Does anyone have a perfect, tried and true recipe for nan-e-taftoon?
I've always identified it with a typical Persian flat bread (Nan-E Barbari) with added herbs (saffron and cardamom). If there's anything else to it, besides loading it into a clay oven (I ain't got one of those) I'm not sure what specific "true" ingredients you're looking for in the formula and baking process.
No, Nan-e-taftoon and nan-e-barbari are two completely different animals, so to speak. Barbari is thicker, longer and less chewy than taftoon.
Taftoon is almost always whole wheat, it is super chewy, and it is very flat (much flatter than barbari)
Also, as far as I can tell, Taftoon is not spiced.
There is a similarily named bread called Taftan, that is not what I am looking for.
Sorry for any confusion.
don'tknow if you've tried it, but you could look at the following web site i have used a few times for other recipes - www.mypersiankitchen.com
hope you have good luck in finding the recipe you're after and i'll probabnly try it too if you do.
Tess Malos has a recipe for this bread in her Complete Middle East Cookbook.
The bread is made with mainly WW with a very long mixing time, no proofing, and it is stretched very thin and baked on a griddle.
You might be able to find the book in your local library. It has loads of great recipes.
I'm wondering too about the differences between the more authentic recipes for flatbreads and some adapted ones circulated more readily on the Internet.
Having found this wonderful site for Indian and other cookery - Mamta's Kitchen, I found that naan were more traditionally made with yoghurt and longer fermentation times. These steps can be missed out in some newer adaptations.
I found a recipe with similar steps on an Iranian site. Not sure if it is taftoon as it translates roughly as 'homemade' or 'house' bread.
It uses similar processes to more traditional naans but also what translates as an 'inoculation dough'. I take this to be a starter or preferment made with either natural leaven. fermented dough from the last bake or a biga? Any info. welcomed here.
It is made with yoghurt and long fermentation, pricked with a fork and baked at high heat. Unlike some flatbreads it is not flavoured with spices. Just says 'flour' so I imagine it could be made with white or ww.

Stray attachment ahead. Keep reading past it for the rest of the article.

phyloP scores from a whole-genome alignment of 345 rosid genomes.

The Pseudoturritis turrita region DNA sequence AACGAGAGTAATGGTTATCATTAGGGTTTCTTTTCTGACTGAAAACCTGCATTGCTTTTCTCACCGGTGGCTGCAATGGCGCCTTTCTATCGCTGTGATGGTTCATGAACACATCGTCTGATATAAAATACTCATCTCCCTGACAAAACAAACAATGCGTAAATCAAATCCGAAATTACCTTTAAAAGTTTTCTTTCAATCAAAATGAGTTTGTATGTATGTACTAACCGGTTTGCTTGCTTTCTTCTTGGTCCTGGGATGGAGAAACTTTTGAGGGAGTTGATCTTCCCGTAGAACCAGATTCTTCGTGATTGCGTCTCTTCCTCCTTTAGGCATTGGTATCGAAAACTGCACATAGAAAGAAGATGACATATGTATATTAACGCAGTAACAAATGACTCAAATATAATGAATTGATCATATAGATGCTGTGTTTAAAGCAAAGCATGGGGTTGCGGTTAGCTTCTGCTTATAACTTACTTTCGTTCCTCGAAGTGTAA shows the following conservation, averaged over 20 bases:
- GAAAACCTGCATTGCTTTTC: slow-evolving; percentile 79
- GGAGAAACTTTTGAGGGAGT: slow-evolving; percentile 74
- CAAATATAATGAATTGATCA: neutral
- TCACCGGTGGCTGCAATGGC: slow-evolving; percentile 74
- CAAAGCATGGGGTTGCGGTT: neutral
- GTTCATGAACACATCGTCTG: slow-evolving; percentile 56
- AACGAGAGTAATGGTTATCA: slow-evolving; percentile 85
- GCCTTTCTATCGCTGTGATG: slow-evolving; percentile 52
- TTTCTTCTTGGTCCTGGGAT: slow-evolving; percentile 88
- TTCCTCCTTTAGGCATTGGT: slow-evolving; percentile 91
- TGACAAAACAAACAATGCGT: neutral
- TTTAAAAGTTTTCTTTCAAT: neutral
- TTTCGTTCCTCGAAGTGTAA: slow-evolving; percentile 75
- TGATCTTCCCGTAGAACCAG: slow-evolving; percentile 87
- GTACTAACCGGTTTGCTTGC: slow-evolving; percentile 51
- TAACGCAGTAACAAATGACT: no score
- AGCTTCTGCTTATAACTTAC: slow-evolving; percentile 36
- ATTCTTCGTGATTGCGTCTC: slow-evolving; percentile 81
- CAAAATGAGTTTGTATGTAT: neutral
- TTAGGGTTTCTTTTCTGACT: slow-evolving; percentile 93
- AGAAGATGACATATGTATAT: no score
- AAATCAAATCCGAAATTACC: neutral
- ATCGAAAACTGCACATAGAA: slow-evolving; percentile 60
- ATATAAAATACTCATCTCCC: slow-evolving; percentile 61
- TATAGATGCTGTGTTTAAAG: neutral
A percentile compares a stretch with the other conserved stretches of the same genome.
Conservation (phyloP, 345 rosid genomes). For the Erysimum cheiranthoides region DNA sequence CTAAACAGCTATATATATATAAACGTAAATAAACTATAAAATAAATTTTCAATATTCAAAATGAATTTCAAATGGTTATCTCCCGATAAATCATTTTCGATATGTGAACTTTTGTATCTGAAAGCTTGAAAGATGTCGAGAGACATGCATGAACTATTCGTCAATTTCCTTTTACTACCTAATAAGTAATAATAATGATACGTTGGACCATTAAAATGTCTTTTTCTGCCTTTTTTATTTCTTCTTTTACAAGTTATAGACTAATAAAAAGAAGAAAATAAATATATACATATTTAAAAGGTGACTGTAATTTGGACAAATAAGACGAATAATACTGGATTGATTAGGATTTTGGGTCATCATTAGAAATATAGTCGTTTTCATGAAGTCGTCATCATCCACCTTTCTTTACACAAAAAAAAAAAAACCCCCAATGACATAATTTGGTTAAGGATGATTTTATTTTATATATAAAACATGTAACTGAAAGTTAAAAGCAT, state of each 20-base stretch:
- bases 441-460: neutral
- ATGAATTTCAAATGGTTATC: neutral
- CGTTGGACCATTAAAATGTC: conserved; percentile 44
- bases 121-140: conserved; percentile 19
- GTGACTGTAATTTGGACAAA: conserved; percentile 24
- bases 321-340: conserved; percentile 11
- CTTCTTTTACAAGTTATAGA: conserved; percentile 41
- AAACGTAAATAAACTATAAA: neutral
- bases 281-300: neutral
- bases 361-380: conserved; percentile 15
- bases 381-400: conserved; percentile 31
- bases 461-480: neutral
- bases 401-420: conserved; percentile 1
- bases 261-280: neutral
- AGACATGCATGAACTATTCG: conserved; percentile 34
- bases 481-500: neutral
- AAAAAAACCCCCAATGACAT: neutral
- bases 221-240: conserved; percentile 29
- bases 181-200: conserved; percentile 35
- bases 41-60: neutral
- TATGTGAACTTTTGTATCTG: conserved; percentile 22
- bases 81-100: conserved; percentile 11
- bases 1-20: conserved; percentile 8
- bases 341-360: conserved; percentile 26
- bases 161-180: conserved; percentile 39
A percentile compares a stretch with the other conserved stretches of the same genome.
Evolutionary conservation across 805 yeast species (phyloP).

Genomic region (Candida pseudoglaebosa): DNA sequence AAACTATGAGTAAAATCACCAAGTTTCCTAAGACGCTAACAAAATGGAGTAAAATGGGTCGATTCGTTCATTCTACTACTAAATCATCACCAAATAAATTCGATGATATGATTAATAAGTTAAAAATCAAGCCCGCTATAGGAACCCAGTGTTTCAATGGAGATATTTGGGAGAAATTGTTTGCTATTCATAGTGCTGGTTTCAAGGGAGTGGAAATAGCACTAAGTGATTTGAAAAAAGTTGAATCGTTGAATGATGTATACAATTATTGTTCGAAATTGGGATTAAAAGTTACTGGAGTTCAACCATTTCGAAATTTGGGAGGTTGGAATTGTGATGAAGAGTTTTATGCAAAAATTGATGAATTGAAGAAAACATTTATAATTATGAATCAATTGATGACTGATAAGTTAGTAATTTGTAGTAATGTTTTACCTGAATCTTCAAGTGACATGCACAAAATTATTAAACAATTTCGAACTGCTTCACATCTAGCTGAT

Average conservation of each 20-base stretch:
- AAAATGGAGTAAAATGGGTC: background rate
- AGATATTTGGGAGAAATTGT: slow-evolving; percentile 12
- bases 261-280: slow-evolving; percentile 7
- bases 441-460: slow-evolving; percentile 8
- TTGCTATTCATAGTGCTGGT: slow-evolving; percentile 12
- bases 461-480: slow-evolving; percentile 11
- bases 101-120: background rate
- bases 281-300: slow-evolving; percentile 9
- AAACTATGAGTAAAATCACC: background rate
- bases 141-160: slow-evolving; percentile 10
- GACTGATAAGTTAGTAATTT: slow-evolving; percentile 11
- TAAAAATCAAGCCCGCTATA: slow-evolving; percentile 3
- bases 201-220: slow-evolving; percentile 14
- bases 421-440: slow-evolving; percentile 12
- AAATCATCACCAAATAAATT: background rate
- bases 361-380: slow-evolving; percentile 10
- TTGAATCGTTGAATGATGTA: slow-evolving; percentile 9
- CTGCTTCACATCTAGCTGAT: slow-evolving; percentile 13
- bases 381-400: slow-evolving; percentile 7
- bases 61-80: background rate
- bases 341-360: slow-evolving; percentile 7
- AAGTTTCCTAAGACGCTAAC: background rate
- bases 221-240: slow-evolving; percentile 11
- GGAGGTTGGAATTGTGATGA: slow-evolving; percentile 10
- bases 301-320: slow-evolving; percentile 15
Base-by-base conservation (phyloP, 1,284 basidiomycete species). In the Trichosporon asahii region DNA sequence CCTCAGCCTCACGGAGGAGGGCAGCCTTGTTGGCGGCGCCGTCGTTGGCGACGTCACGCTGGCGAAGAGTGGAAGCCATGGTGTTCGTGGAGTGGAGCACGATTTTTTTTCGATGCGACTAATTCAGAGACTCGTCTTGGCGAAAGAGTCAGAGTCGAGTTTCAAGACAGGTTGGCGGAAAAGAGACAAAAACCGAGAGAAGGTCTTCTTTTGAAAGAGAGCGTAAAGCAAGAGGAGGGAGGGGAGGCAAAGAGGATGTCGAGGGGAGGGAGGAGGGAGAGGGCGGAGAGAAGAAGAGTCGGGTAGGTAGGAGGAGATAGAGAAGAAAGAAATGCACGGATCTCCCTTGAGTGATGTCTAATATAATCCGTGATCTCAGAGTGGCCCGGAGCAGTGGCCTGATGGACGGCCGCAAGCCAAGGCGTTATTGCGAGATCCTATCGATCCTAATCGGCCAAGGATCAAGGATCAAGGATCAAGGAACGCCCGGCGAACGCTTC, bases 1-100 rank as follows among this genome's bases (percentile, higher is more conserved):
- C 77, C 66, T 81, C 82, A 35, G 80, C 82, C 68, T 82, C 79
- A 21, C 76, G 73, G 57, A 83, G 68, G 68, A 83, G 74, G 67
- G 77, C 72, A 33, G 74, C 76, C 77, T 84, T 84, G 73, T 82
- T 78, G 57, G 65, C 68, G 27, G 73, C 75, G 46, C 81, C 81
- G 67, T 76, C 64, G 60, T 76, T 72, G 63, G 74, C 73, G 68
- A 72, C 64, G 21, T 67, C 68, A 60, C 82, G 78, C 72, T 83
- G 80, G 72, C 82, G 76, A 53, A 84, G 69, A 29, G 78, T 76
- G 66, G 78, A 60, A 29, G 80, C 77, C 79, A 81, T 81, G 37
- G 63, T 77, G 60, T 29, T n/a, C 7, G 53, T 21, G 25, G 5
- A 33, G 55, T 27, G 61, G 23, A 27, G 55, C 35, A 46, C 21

I translated it into English via Google but got a bit of a messy translation. Tidied it myself as I am interested in baking flatbreads.
If this looks like what you are after and would be interested in a tidied translation let me know! Perhaps you can read the original? If not a basic translation can also be had via Google Translate.
(Posted hamzan: 1389 )
Best wishes, Daisy_A
I did a search, (I live in a city w/a large Iranian population, so I even put the name of my city in the search, hoping that would help) but didn't come up with anything. I found this site: http://momsrecipesandmore.blogspot.com/2006/08/blog-post.html but the author gives a recipe for barbari, not taftoon.
Don't know if this is something you'd want to do, but I had the thought of perhaps you asking your mother-in-law for her recipe. She might be honored that you asked (but if you want to surprise & impress, that might spoil it for you).
*edit: just found this recipe -
and noticed that they said that it's also known as lavash (which I've purchased at one of many local, incredible, ethnic grocery stores in my area that carry Iranian and Armenian foods). However, when I found the wiki on Iranian food ( http://en.wikipedia.org/wiki/Iranian_cuisine ), it says that taftoon is thicker than lavash. I haven't tried this recipe and honestly wouldn't know if it was really authentic, but it got some good reviews, along with suggestions for cooking on tile. I was wondering how you'd mimic the traditional ovens normally used.
Another idea I had would be to use (if you have any) a cast iron pan in the oven, heated. I've used that for my pizzas and they turn out really good. Unless, of course, you happen to actually have a tandoori oven.
I found hundreds of English-language recipes that are not 'quite' authentic...they all use American wholemeal flour mixed with AP flour...Close, but not close enough!
If I were you, I would just look for 'atta'/'chapatti flour'/'white whole-wheat' flour in an Asian or mid-eastern grocery [preferably stone-ground] and then use the full amount of the "good stuff" instead of the mixture. I think you and your mother-in-law will be very happy!
I hope this is helpful...I have relatives in the mid-east and some Iranian connections, so ask away, if you have problems...
PS: I'd love to know what you plan to serve with the bread! copyu